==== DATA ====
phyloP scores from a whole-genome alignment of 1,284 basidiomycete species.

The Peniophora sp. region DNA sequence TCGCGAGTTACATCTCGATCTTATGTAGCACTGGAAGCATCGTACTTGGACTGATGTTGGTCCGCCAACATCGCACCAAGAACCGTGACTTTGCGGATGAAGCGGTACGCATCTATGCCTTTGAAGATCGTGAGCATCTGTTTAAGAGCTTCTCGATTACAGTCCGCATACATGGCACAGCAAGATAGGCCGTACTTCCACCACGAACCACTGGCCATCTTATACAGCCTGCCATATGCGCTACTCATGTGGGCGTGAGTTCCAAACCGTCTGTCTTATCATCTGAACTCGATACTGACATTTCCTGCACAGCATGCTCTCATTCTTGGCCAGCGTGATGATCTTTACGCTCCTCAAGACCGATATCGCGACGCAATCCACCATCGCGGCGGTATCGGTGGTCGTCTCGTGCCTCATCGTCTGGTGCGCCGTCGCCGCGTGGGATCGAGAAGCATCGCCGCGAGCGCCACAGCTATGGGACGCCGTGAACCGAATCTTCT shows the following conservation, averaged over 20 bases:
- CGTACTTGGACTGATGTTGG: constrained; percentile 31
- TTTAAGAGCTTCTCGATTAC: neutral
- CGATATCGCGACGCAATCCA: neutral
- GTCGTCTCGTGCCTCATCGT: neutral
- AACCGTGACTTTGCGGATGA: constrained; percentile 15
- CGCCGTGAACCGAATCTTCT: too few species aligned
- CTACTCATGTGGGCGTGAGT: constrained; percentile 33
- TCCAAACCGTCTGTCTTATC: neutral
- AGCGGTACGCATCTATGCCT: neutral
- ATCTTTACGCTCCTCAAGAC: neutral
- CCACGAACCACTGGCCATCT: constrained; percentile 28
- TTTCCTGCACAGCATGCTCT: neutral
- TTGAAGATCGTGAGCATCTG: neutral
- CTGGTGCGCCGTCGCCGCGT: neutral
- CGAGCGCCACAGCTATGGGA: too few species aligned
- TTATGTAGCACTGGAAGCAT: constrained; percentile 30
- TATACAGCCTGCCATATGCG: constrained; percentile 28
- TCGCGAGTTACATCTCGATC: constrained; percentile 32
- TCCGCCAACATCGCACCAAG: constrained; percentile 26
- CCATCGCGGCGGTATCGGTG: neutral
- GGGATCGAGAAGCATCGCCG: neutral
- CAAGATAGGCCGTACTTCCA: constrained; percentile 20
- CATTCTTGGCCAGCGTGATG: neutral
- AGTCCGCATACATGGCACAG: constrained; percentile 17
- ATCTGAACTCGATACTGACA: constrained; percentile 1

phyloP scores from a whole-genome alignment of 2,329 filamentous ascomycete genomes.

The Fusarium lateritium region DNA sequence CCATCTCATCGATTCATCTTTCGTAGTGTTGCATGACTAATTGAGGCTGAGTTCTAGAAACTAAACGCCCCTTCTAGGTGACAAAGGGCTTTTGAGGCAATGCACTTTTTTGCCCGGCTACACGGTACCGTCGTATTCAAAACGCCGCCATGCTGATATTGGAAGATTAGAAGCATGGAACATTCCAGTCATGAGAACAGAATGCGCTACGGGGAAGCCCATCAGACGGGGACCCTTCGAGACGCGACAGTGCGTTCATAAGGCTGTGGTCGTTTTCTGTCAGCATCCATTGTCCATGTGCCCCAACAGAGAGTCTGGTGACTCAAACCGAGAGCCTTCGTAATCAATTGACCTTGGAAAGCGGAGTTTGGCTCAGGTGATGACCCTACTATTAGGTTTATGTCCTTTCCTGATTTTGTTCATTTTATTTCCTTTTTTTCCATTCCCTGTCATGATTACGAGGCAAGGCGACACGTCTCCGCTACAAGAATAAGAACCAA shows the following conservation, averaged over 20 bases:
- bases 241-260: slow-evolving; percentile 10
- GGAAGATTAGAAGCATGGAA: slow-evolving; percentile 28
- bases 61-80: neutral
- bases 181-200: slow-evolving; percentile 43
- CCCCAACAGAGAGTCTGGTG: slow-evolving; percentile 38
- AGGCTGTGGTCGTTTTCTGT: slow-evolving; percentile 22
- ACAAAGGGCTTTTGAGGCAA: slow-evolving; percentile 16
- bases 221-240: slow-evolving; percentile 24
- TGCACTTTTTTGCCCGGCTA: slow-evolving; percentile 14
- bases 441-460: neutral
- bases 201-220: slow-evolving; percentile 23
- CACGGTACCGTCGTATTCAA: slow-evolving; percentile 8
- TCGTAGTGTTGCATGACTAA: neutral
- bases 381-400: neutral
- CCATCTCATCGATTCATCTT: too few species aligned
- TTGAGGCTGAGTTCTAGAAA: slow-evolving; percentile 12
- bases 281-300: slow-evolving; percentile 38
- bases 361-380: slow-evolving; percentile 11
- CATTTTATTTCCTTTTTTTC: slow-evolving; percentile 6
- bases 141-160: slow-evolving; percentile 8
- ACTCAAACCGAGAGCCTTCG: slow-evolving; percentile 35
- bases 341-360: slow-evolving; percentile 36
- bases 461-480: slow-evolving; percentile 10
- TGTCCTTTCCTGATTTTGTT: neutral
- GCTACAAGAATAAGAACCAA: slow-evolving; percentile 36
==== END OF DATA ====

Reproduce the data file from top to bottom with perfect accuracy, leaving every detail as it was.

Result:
phyloP scores from a whole-genome alignment of 1,284 basidiomycete species.

The Peniophora sp. region DNA sequence TCGCGAGTTACATCTCGATCTTATGTAGCACTGGAAGCATCGTACTTGGACTGATGTTGGTCCGCCAACATCGCACCAAGAACCGTGACTTTGCGGATGAAGCGGTACGCATCTATGCCTTTGAAGATCGTGAGCATCTGTTTAAGAGCTTCTCGATTACAGTCCGCATACATGGCACAGCAAGATAGGCCGTACTTCCACCACGAACCACTGGCCATCTTATACAGCCTGCCATATGCGCTACTCATGTGGGCGTGAGTTCCAAACCGTCTGTCTTATCATCTGAACTCGATACTGACATTTCCTGCACAGCATGCTCTCATTCTTGGCCAGCGTGATGATCTTTACGCTCCTCAAGACCGATATCGCGACGCAATCCACCATCGCGGCGGTATCGGTGGTCGTCTCGTGCCTCATCGTCTGGTGCGCCGTCGCCGCGTGGGATCGAGAAGCATCGCCGCGAGCGCCACAGCTATGGGACGCCGTGAACCGAATCTTCT shows the following conservation, averaged over 20 bases:
- CGTACTTGGACTGATGTTGG: constrained; percentile 31
- TTTAAGAGCTTCTCGATTAC: neutral
- CGATATCGCGACGCAATCCA: neutral
- GTCGTCTCGTGCCTCATCGT: neutral
- AACCGTGACTTTGCGGATGA: constrained; percentile 15
- CGCCGTGAACCGAATCTTCT: too few species aligned
- CTACTCATGTGGGCGTGAGT: constrained; percentile 33
- TCCAAACCGTCTGTCTTATC: neutral
- AGCGGTACGCATCTATGCCT: neutral
- ATCTTTACGCTCCTCAAGAC: neutral
- CCACGAACCACTGGCCATCT: constrained; percentile 28
- TTTCCTGCACAGCATGCTCT: neutral
- TTGAAGATCGTGAGCATCTG: neutral
- CTGGTGCGCCGTCGCCGCGT: neutral
- CGAGCGCCACAGCTATGGGA: too few species aligned
- TTATGTAGCACTGGAAGCAT: constrained; percentile 30
- TATACAGCCTGCCATATGCG: constrained; percentile 28
- TCGCGAGTTACATCTCGATC: constrained; percentile 32
- TCCGCCAACATCGCACCAAG: constrained; percentile 26
- CCATCGCGGCGGTATCGGTG: neutral
- GGGATCGAGAAGCATCGCCG: neutral
- CAAGATAGGCCGTACTTCCA: constrained; percentile 20
- CATTCTTGGCCAGCGTGATG: neutral
- AGTCCGCATACATGGCACAG: constrained; percentile 17
- ATCTGAACTCGATACTGACA: constrained; percentile 1

phyloP scores from a whole-genome alignment of 2,329 filamentous ascomycete genomes.

The Fusarium lateritium region DNA sequence CCATCTCATCGATTCATCTTTCGTAGTGTTGCATGACTAATTGAGGCTGAGTTCTAGAAACTAAACGCCCCTTCTAGGTGACAAAGGGCTTTTGAGGCAATGCACTTTTTTGCCCGGCTACACGGTACCGTCGTATTCAAAACGCCGCCATGCTGATATTGGAAGATTAGAAGCATGGAACATTCCAGTCATGAGAACAGAATGCGCTACGGGGAAGCCCATCAGACGGGGACCCTTCGAGACGCGACAGTGCGTTCATAAGGCTGTGGTCGTTTTCTGTCAGCATCCATTGTCCATGTGCCCCAACAGAGAGTCTGGTGACTCAAACCGAGAGCCTTCGTAATCAATTGACCTTGGAAAGCGGAGTTTGGCTCAGGTGATGACCCTACTATTAGGTTTATGTCCTTTCCTGATTTTGTTCATTTTATTTCCTTTTTTTCCATTCCCTGTCATGATTACGAGGCAAGGCGACACGTCTCCGCTACAAGAATAAGAACCAA shows the following conservation, averaged over 20 bases:
- bases 241-260: slow-evolving; percentile 10
- GGAAGATTAGAAGCATGGAA: slow-evolving; percentile 28
- bases 61-80: neutral
- bases 181-200: slow-evolving; percentile 43
- CCCCAACAGAGAGTCTGGTG: slow-evolving; percentile 38
- AGGCTGTGGTCGTTTTCTGT: slow-evolving; percentile 22
- ACAAAGGGCTTTTGAGGCAA: slow-evolving; percentile 16
- bases 221-240: slow-evolving; percentile 24
- TGCACTTTTTTGCCCGGCTA: slow-evolving; percentile 14
- bases 441-460: neutral
- bases 201-220: slow-evolving; percentile 23
- CACGGTACCGTCGTATTCAA: slow-evolving; percentile 8
- TCGTAGTGTTGCATGACTAA: neutral
- bases 381-400: neutral
- CCATCTCATCGATTCATCTT: too few species aligned
- TTGAGGCTGAGTTCTAGAAA: slow-evolving; percentile 12
- bases 281-300: slow-evolving; percentile 38
- bases 361-380: slow-evolving; percentile 11
- CATTTTATTTCCTTTTTTTC: slow-evolving; percentile 6
- bases 141-160: slow-evolving; percentile 8
- ACTCAAACCGAGAGCCTTCG: slow-evolving; percentile 35
- bases 341-360: slow-evolving; percentile 36
- bases 461-480: slow-evolving; percentile 10
- TGTCCTTTCCTGATTTTGTT: neutral
- GCTACAAGAATAAGAACCAA: slow-evolving; percentile 36